The issue of parity for officers working for the Ministry of Defence Police is something that needs proper scrutiny, Shadow Defence Minister Gerald Jones MP has said.
Currently, MDP officers earn 95% of the salary of their colleagues working for Home Office forces, and as they are also classed as civil servants they are bound by a retirement age of 68 despite being armed.
The Defence Police Federation has been pressuring for parity on pay, pensions and fitness testing, with Chairman Eamon Keating describing officers as “exhausted and demoralised”.
Mr Jones said it was time for politicians to offer their support for a change in MDP officers’ terms and conditions.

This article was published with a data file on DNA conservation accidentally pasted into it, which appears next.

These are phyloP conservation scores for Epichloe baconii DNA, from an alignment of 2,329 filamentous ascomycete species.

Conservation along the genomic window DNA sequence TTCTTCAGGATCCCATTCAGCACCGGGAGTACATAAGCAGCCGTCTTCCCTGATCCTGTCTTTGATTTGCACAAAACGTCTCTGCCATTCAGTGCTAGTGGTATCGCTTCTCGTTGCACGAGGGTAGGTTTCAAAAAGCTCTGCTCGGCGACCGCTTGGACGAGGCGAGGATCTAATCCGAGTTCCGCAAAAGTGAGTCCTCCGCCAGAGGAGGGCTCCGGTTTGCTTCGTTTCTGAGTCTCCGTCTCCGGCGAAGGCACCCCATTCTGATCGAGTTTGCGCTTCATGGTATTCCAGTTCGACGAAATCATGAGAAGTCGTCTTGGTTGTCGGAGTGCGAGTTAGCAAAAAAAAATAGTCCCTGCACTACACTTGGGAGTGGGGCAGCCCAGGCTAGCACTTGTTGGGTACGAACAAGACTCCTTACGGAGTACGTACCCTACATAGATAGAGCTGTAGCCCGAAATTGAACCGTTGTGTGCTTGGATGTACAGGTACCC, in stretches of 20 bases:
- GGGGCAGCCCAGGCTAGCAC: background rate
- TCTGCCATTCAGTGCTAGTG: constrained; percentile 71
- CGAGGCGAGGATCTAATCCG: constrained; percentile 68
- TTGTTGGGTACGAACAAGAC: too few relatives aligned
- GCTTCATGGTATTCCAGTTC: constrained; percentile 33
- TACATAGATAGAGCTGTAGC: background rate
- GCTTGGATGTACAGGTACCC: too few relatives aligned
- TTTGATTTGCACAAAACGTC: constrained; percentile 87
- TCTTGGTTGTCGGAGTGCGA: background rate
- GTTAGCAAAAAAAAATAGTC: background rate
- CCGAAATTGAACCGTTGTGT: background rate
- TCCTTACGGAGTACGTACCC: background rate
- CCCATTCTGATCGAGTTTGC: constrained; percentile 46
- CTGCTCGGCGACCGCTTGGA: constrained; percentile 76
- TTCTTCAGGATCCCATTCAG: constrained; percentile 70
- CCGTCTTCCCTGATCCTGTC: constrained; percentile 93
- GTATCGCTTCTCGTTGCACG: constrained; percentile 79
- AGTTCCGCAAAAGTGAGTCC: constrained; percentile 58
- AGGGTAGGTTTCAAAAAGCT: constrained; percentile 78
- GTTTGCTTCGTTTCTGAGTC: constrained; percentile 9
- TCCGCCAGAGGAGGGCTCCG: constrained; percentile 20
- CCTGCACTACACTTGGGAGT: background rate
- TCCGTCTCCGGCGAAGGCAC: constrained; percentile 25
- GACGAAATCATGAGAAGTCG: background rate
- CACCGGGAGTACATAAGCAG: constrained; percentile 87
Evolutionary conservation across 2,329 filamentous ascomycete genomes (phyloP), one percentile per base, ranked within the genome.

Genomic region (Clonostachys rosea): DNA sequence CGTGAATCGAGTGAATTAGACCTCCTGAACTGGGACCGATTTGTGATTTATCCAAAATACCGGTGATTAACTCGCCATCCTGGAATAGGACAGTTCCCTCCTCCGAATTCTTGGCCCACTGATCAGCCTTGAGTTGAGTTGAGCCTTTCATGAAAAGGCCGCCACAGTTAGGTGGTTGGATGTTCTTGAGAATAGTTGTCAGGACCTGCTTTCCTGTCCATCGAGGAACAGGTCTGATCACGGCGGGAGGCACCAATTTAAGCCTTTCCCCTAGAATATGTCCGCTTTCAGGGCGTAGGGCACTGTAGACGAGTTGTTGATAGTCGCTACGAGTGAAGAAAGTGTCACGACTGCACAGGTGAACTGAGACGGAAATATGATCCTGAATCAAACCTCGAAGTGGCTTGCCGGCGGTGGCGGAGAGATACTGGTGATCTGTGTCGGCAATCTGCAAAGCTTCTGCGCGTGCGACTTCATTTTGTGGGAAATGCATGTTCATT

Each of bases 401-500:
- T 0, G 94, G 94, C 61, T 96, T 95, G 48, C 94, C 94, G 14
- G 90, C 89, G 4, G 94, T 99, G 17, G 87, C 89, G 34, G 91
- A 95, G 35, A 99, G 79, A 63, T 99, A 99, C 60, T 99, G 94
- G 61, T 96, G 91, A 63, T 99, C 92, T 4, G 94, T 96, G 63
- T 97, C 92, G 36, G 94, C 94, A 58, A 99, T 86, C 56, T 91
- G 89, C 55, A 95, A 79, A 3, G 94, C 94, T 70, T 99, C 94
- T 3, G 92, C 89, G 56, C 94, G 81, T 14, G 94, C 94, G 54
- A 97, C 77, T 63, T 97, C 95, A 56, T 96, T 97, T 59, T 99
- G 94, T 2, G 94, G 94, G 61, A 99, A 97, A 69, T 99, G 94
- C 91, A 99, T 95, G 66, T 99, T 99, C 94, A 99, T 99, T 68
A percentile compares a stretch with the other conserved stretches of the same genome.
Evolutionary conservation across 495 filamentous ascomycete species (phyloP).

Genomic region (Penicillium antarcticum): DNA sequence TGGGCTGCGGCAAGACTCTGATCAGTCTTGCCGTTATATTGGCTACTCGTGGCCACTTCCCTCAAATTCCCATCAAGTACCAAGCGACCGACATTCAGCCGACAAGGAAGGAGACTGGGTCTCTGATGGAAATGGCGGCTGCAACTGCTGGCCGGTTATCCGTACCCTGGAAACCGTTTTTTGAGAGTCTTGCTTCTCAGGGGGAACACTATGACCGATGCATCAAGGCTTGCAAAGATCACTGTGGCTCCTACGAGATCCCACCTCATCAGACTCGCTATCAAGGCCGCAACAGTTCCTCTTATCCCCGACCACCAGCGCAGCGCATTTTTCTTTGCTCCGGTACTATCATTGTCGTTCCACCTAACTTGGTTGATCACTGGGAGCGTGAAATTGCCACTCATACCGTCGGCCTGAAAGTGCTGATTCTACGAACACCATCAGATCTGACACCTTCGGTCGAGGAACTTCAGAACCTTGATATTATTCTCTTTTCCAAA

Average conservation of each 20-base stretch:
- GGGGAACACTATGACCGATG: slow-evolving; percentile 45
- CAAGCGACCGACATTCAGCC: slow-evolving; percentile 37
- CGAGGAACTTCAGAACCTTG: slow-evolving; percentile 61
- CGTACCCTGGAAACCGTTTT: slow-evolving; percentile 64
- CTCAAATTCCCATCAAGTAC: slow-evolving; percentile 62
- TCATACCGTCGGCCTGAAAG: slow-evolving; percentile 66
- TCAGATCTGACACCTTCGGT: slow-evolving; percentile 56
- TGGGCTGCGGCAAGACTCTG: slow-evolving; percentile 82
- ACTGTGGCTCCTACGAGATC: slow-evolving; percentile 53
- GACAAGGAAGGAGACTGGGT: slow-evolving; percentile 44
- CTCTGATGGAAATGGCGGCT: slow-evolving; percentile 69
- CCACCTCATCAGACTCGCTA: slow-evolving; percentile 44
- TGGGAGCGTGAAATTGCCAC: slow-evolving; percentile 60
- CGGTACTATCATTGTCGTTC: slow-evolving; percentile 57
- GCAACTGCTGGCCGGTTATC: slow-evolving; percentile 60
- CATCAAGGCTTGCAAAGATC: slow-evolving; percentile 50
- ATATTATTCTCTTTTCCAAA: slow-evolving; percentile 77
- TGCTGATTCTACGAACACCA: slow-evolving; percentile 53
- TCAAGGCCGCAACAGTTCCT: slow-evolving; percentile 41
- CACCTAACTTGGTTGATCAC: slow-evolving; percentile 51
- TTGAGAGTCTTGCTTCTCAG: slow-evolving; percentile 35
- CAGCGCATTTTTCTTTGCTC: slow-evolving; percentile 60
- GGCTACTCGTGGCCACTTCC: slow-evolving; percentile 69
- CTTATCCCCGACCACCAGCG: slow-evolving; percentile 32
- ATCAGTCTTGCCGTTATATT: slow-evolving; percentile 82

He said: “They are doing a very similar job to their colleagues in Home Office [forces] and not having the same terms and conditions.
“There needs to be a level of parity with Home Office colleagues to be fair.
“It’s a rewarding job but it can be thankless. As politicians, we need to offer as much support as we possibly can.”
Mr Jones attended the DPF Conference in Stansted in June, where pensions, fitness, pay parity and non-payment of the agreed 1% non-consolidated bonus – which was paid to all other forces in the UK but not the MOD police – were among the topics discussed at the event.